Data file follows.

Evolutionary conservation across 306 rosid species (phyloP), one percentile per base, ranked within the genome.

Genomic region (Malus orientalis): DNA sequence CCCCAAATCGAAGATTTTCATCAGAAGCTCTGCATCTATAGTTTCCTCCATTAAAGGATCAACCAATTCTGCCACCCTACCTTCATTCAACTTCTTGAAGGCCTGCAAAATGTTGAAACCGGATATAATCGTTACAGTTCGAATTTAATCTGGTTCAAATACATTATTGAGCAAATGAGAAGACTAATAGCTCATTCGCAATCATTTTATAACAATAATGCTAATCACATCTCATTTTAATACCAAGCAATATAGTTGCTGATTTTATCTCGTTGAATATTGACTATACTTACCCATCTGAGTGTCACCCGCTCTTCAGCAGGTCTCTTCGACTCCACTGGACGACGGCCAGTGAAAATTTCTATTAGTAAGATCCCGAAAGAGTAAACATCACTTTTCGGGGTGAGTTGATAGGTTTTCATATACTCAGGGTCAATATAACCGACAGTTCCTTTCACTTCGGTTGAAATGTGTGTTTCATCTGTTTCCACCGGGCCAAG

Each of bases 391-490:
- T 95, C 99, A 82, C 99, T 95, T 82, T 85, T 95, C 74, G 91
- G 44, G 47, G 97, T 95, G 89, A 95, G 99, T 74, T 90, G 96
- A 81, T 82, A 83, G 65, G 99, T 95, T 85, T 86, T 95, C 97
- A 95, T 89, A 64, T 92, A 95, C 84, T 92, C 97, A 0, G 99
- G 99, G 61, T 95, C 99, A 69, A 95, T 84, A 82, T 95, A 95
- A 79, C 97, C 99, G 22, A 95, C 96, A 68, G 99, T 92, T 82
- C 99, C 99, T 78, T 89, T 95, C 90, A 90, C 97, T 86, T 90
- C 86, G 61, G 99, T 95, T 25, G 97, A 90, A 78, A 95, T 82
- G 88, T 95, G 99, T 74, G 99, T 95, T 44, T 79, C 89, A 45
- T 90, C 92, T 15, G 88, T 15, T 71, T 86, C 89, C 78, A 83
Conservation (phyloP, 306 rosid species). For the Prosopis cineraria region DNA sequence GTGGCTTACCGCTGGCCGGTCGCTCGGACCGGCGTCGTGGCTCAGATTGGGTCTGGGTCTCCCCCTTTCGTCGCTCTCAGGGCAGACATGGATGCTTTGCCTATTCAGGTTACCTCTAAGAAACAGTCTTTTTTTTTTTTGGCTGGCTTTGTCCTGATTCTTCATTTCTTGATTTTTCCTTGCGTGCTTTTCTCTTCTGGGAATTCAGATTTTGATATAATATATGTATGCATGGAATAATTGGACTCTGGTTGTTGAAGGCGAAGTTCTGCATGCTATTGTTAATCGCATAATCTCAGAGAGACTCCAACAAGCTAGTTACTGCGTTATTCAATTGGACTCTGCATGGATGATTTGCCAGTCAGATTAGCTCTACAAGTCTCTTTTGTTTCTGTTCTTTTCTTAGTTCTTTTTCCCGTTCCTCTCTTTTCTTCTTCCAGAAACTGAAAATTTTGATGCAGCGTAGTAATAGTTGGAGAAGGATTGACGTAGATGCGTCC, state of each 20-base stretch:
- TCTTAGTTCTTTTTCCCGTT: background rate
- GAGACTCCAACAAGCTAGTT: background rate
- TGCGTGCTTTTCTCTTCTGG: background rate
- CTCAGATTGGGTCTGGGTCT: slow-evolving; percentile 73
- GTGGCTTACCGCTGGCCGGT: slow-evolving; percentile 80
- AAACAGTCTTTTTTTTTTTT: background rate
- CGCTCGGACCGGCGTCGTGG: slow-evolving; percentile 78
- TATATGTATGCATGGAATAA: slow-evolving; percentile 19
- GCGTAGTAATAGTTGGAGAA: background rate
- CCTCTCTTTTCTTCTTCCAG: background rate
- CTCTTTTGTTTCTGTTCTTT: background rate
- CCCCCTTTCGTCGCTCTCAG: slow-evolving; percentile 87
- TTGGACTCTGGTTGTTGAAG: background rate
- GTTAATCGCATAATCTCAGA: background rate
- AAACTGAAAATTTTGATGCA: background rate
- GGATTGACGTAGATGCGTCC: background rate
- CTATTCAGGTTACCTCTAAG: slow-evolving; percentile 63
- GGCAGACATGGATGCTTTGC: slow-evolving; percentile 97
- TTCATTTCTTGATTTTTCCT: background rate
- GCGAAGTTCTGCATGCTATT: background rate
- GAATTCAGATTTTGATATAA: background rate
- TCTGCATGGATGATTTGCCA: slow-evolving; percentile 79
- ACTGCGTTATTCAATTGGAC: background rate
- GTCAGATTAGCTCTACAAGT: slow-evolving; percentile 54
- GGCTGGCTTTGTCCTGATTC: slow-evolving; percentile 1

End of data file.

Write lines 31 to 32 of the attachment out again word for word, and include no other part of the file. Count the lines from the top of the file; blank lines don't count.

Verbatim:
- CTATTCAGGTTACCTCTAAG: slow-evolving; percentile 63
- GGCAGACATGGATGCTTTGC: slow-evolving; percentile 97